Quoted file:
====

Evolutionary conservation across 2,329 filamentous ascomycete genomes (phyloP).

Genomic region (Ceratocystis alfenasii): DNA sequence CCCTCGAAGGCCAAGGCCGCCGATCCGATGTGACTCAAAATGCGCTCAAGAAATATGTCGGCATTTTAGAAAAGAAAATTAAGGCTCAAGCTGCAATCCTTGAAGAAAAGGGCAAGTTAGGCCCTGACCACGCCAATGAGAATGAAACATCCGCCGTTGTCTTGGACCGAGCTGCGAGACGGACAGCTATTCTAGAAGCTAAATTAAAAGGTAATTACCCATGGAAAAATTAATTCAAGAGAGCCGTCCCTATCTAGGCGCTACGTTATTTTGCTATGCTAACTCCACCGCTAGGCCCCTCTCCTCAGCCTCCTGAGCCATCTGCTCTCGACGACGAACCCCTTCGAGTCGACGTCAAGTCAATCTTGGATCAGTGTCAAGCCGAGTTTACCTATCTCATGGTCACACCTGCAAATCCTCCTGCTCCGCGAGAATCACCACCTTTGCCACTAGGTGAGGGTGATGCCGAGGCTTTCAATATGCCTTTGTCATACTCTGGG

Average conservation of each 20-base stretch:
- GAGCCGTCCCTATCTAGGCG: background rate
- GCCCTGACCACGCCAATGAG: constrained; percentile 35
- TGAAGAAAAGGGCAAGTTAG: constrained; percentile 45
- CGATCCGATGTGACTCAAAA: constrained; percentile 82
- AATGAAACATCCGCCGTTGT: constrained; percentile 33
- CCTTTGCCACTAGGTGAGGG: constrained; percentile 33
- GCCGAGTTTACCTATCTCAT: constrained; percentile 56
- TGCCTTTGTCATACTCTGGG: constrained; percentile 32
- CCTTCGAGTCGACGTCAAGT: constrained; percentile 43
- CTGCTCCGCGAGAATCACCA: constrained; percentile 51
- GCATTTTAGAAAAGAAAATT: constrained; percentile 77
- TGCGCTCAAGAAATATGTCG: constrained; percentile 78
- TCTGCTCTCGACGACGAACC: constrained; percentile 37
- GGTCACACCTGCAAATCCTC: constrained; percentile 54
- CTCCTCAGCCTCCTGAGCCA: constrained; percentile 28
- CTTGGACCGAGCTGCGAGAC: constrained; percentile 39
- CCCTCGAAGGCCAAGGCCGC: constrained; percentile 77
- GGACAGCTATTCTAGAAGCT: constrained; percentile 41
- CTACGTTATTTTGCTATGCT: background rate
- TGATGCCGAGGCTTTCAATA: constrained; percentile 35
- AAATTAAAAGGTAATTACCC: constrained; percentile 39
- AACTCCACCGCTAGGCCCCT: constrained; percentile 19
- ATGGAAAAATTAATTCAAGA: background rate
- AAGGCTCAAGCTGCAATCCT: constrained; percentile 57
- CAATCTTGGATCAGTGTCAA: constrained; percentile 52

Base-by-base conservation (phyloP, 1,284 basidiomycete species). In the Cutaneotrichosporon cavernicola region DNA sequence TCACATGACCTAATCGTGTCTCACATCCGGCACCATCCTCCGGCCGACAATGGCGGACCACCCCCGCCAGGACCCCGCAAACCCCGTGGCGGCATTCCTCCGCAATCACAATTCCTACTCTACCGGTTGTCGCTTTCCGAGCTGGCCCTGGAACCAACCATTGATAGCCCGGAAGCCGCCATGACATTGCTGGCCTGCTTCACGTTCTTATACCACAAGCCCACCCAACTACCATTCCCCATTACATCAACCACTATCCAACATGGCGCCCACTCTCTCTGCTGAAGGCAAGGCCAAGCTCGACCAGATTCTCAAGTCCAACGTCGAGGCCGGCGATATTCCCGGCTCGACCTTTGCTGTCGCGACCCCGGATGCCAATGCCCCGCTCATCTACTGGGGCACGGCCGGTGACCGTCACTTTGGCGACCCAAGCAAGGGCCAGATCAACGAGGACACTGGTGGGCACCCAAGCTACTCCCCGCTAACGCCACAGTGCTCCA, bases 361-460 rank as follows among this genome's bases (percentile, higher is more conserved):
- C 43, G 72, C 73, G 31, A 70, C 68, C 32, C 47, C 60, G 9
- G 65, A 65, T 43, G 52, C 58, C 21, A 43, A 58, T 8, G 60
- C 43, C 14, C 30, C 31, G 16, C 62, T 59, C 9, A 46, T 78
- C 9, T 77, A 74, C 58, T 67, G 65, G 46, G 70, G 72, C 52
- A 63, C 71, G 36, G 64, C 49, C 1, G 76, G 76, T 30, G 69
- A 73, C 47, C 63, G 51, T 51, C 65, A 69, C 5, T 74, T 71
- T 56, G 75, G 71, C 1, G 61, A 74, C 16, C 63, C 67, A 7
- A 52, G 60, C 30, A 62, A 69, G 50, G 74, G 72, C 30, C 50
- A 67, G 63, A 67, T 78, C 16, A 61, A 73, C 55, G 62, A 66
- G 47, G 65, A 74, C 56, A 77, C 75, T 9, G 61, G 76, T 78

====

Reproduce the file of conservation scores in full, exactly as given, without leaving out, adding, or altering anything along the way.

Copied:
Evolutionary conservation across 2,329 filamentous ascomycete genomes (phyloP).

Genomic region (Ceratocystis alfenasii): DNA sequence CCCTCGAAGGCCAAGGCCGCCGATCCGATGTGACTCAAAATGCGCTCAAGAAATATGTCGGCATTTTAGAAAAGAAAATTAAGGCTCAAGCTGCAATCCTTGAAGAAAAGGGCAAGTTAGGCCCTGACCACGCCAATGAGAATGAAACATCCGCCGTTGTCTTGGACCGAGCTGCGAGACGGACAGCTATTCTAGAAGCTAAATTAAAAGGTAATTACCCATGGAAAAATTAATTCAAGAGAGCCGTCCCTATCTAGGCGCTACGTTATTTTGCTATGCTAACTCCACCGCTAGGCCCCTCTCCTCAGCCTCCTGAGCCATCTGCTCTCGACGACGAACCCCTTCGAGTCGACGTCAAGTCAATCTTGGATCAGTGTCAAGCCGAGTTTACCTATCTCATGGTCACACCTGCAAATCCTCCTGCTCCGCGAGAATCACCACCTTTGCCACTAGGTGAGGGTGATGCCGAGGCTTTCAATATGCCTTTGTCATACTCTGGG

Average conservation of each 20-base stretch:
- GAGCCGTCCCTATCTAGGCG: background rate
- GCCCTGACCACGCCAATGAG: constrained; percentile 35
- TGAAGAAAAGGGCAAGTTAG: constrained; percentile 45
- CGATCCGATGTGACTCAAAA: constrained; percentile 82
- AATGAAACATCCGCCGTTGT: constrained; percentile 33
- CCTTTGCCACTAGGTGAGGG: constrained; percentile 33
- GCCGAGTTTACCTATCTCAT: constrained; percentile 56
- TGCCTTTGTCATACTCTGGG: constrained; percentile 32
- CCTTCGAGTCGACGTCAAGT: constrained; percentile 43
- CTGCTCCGCGAGAATCACCA: constrained; percentile 51
- GCATTTTAGAAAAGAAAATT: constrained; percentile 77
- TGCGCTCAAGAAATATGTCG: constrained; percentile 78
- TCTGCTCTCGACGACGAACC: constrained; percentile 37
- GGTCACACCTGCAAATCCTC: constrained; percentile 54
- CTCCTCAGCCTCCTGAGCCA: constrained; percentile 28
- CTTGGACCGAGCTGCGAGAC: constrained; percentile 39
- CCCTCGAAGGCCAAGGCCGC: constrained; percentile 77
- GGACAGCTATTCTAGAAGCT: constrained; percentile 41
- CTACGTTATTTTGCTATGCT: background rate
- TGATGCCGAGGCTTTCAATA: constrained; percentile 35
- AAATTAAAAGGTAATTACCC: constrained; percentile 39
- AACTCCACCGCTAGGCCCCT: constrained; percentile 19
- ATGGAAAAATTAATTCAAGA: background rate
- AAGGCTCAAGCTGCAATCCT: constrained; percentile 57
- CAATCTTGGATCAGTGTCAA: constrained; percentile 52

Base-by-base conservation (phyloP, 1,284 basidiomycete species). In the Cutaneotrichosporon cavernicola region DNA sequence TCACATGACCTAATCGTGTCTCACATCCGGCACCATCCTCCGGCCGACAATGGCGGACCACCCCCGCCAGGACCCCGCAAACCCCGTGGCGGCATTCCTCCGCAATCACAATTCCTACTCTACCGGTTGTCGCTTTCCGAGCTGGCCCTGGAACCAACCATTGATAGCCCGGAAGCCGCCATGACATTGCTGGCCTGCTTCACGTTCTTATACCACAAGCCCACCCAACTACCATTCCCCATTACATCAACCACTATCCAACATGGCGCCCACTCTCTCTGCTGAAGGCAAGGCCAAGCTCGACCAGATTCTCAAGTCCAACGTCGAGGCCGGCGATATTCCCGGCTCGACCTTTGCTGTCGCGACCCCGGATGCCAATGCCCCGCTCATCTACTGGGGCACGGCCGGTGACCGTCACTTTGGCGACCCAAGCAAGGGCCAGATCAACGAGGACACTGGTGGGCACCCAAGCTACTCCCCGCTAACGCCACAGTGCTCCA, bases 361-460 rank as follows among this genome's bases (percentile, higher is more conserved):
- C 43, G 72, C 73, G 31, A 70, C 68, C 32, C 47, C 60, G 9
- G 65, A 65, T 43, G 52, C 58, C 21, A 43, A 58, T 8, G 60
- C 43, C 14, C 30, C 31, G 16, C 62, T 59, C 9, A 46, T 78
- C 9, T 77, A 74, C 58, T 67, G 65, G 46, G 70, G 72, C 52
- A 63, C 71, G 36, G 64, C 49, C 1, G 76, G 76, T 30, G 69
- A 73, C 47, C 63, G 51, T 51, C 65, A 69, C 5, T 74, T 71
- T 56, G 75, G 71, C 1, G 61, A 74, C 16, C 63, C 67, A 7
- A 52, G 60, C 30, A 62, A 69, G 50, G 74, G 72, C 30, C 50
- A 67, G 63, A 67, T 78, C 16, A 61, A 73, C 55, G 62, A 66
- G 47, G 65, A 74, C 56, A 77, C 75, T 9, G 61, G 76, T 78